# How do I find all maxima of this function?

I have to find all the maxima of the function

fun[t_?NumberQ] := NIntegrate[1/y^(11/3) Cos[y t], {y, 1, 2 }]


To find the poit with zero first derivative I have done:

Reduce[1/y^(11/3) Cos[y t] == 0, t]


with result:

C \[Element] Integers &&  y != 0 && (t == (-(\[Pi]/2) + 2 \[Pi] C)/y ||  t == (\[Pi]/2 + 2 \[Pi] C)/y)


Now how do I find which of these points are the maxima? I tought to use the second derivative of fun[t], which is the first derivative of the function inside the integral, but I don't know how to use the result of Reduce

• I think fun'[t] is given by Integrate[D[1/y^(11/3) Cos[y t], t], {y, 1, 2}]. (You can also find the integral for fun symbolically as well, which might make finding the maxima easier.) – Michael E2 Aug 26 at 12:14
• Have you tried NMaximize? It seems the global maximum is at t==0, with fun == -(3/64) (-8 + 2^(1/3)) == 0.315941. You can use FindMaximum for the local maxima (e.g., there next maxima are at $\pm$ 4.976, etc.). – AccidentalFourierTransform Aug 26 at 13:02

Clear["Global*"]

fun[t_] = Integrate[1/y^(11/3) Cos[y t], {y, 1, 2}] // Simplify

(* 1/2 (ExpIntegralE[11/3, -I t] + ExpIntegralE[11/3, I t]) - (
ExpIntegralE[11/3, -2 I t] + ExpIntegralE[11/3, 2 I t])/(8 2^(2/3)) *)


Plot fun to obtain initial estimates for use with FindRoot

plt = Plot[fun[t], {t, -15, 15},
WorkingPrecision -> 15] sol = FindRoot[fun'[t] == 0, {t, #}, WorkingPrecision -> 15] & /@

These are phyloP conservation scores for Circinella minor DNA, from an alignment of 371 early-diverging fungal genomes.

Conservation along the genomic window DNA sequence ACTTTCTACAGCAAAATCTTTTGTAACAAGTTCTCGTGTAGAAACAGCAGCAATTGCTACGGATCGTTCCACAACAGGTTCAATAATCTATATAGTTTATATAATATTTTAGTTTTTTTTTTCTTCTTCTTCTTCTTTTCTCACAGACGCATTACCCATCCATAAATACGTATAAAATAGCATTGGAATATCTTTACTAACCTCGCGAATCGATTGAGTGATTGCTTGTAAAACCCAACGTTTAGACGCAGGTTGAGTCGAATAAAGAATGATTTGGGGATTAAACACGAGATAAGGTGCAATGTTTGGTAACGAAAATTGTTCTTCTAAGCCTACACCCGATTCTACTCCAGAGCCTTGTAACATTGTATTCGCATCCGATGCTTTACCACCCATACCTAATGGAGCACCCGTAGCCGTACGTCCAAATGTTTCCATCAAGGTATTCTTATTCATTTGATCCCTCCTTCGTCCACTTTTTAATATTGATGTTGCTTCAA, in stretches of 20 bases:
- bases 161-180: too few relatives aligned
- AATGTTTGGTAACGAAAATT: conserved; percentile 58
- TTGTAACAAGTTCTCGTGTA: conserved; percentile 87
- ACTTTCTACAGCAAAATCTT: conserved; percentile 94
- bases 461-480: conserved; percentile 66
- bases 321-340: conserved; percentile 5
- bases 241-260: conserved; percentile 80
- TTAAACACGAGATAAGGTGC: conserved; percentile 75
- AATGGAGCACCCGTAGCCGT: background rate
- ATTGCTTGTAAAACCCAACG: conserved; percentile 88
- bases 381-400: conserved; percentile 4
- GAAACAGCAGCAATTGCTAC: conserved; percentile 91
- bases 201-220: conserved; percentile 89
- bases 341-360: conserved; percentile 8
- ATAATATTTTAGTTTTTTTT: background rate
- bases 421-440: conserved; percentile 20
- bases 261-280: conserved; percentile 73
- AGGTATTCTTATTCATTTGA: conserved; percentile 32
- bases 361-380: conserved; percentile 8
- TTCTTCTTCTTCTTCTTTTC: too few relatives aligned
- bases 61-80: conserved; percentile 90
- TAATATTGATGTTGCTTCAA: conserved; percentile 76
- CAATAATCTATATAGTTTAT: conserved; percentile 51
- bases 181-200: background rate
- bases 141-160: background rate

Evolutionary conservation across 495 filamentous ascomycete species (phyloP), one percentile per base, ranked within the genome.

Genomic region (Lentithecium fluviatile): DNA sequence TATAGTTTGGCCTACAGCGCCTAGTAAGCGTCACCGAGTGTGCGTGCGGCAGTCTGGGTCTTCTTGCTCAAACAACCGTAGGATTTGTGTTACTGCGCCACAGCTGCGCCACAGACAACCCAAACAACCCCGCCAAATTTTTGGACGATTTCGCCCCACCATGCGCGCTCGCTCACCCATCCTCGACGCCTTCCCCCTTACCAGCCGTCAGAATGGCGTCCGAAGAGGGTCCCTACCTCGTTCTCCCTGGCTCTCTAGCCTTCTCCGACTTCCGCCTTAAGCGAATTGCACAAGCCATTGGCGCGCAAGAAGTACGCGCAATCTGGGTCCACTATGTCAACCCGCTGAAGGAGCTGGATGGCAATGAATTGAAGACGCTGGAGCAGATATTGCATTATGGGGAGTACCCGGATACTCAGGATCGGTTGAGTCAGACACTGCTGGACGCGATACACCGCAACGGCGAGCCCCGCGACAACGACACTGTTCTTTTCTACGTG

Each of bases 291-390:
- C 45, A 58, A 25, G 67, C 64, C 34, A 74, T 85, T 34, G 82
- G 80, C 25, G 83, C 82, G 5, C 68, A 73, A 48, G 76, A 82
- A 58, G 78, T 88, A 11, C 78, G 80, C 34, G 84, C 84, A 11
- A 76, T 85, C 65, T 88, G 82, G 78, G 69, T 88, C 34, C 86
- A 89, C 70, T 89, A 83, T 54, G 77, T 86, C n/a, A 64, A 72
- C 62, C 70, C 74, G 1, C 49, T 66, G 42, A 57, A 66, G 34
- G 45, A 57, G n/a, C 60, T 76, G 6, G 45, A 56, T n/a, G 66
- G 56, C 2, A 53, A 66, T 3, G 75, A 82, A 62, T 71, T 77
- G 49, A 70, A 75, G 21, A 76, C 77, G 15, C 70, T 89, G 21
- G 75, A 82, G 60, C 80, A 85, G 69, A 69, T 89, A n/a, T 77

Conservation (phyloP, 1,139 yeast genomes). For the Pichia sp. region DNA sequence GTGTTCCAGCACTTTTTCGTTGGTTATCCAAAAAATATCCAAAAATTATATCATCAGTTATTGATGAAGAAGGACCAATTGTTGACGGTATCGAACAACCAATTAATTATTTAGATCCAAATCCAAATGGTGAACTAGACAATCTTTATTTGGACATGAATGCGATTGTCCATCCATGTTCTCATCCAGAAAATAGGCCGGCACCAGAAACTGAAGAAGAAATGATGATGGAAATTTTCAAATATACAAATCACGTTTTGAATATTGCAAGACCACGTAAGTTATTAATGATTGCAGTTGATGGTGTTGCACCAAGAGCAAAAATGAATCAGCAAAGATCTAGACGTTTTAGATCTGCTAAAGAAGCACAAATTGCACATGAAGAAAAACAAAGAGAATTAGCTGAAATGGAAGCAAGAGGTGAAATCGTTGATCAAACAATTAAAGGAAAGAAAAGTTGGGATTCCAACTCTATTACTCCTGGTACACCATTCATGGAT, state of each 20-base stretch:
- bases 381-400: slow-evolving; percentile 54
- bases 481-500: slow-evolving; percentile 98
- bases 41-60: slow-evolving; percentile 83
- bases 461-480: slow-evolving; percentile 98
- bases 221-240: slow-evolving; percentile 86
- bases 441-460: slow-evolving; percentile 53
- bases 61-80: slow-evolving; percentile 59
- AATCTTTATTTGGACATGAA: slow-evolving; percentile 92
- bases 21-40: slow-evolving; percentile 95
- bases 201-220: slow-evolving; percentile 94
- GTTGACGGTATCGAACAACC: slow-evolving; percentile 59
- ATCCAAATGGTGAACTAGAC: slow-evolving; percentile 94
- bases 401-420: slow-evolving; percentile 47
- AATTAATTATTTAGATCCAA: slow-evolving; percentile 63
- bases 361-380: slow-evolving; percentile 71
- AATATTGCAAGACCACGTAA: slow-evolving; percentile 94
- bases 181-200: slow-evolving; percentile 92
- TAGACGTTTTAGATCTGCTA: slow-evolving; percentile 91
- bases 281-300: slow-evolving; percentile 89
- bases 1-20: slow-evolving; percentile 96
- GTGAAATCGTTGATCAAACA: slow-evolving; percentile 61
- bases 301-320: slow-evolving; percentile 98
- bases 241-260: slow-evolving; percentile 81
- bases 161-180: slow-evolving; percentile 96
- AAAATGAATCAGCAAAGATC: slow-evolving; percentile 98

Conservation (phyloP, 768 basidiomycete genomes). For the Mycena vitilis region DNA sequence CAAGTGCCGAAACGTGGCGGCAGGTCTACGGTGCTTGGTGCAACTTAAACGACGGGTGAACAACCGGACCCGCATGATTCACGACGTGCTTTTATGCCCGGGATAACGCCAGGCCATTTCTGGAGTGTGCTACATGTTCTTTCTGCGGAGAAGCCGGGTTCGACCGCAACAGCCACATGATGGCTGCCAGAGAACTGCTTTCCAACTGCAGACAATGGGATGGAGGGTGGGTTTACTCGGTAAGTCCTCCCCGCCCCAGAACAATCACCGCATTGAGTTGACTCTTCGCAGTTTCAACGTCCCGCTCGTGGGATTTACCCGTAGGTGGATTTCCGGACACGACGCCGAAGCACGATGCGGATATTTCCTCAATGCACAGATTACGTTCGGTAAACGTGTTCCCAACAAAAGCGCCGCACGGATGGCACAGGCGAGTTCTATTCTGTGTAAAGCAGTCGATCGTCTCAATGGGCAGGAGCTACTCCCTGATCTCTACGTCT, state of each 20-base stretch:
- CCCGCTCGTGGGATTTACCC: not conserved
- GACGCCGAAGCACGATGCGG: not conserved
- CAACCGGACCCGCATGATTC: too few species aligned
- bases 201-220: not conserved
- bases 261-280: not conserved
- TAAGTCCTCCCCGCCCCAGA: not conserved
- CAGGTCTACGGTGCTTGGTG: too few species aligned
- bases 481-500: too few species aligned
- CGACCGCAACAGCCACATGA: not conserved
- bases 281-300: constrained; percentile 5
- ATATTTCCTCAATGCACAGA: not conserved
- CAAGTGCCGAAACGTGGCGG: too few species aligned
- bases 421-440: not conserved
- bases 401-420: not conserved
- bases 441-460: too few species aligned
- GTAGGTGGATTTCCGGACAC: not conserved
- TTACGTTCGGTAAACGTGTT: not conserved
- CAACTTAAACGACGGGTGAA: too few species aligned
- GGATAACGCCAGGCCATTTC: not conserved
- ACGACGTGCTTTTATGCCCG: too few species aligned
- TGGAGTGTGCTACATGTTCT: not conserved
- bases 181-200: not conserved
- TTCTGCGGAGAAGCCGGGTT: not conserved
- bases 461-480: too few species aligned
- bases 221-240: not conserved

Range[-10, 10, 5]

(* {{t -> -11.0583535838776}, {t -> -4.97614346331708}, {t -> 0}, {t ->
4.97614346331708}, {t -> 11.0583535838776}} *)


Visually verifying:

Show[plt, Epilog -> {Red, AbsolutePointSize,
Point[{t, fun[t]} /. sol]}] The n-th maxima can be computed using

nthMax[n_Integer] := Quiet[
FindMaximum[
NIntegrate[1/y^(11/3) Cos[y t], {y, 1, 2}]
, {t, -8 + 2 π n}]
, {NIntegrate::inumr}]
nthMax /@ Range // TeXForm
`

$$\left( \begin{array}{cc} 0.315941 & \{t\to -\text{2.189*{}^{\wedge}-16}\} \\ 0.148796 & \{t\to 4.97614\} \\ 0.0821207 & \{t\to 11.0584\} \\ 0.0553822 & \{t\to 17.269\} \\ 0.0415163 & \{t\to 23.5158\} \\ \end{array} \right)$$

If you want an analytic formula for large $$n$$, you can use $$-2 \tan ^{-1}\left(\sqrt{\frac{\sqrt{64+8\ 2^{2/3}}+3 \sqrt{2}}{8+\sqrt{2}}}\right)+2 \pi n+\frac{1+\frac{6}{\sqrt{4+\frac{1}{\sqrt{2}}}}}{(3 \pi ) n}+\mathcal O(1/n^2)$$

Here is the numeric result minus the asyptotic expansion, keeping the $$\mathcal O(n),\mathcal O(1)$$, and $$\mathcal O(1/n)$$ approximations, respectively: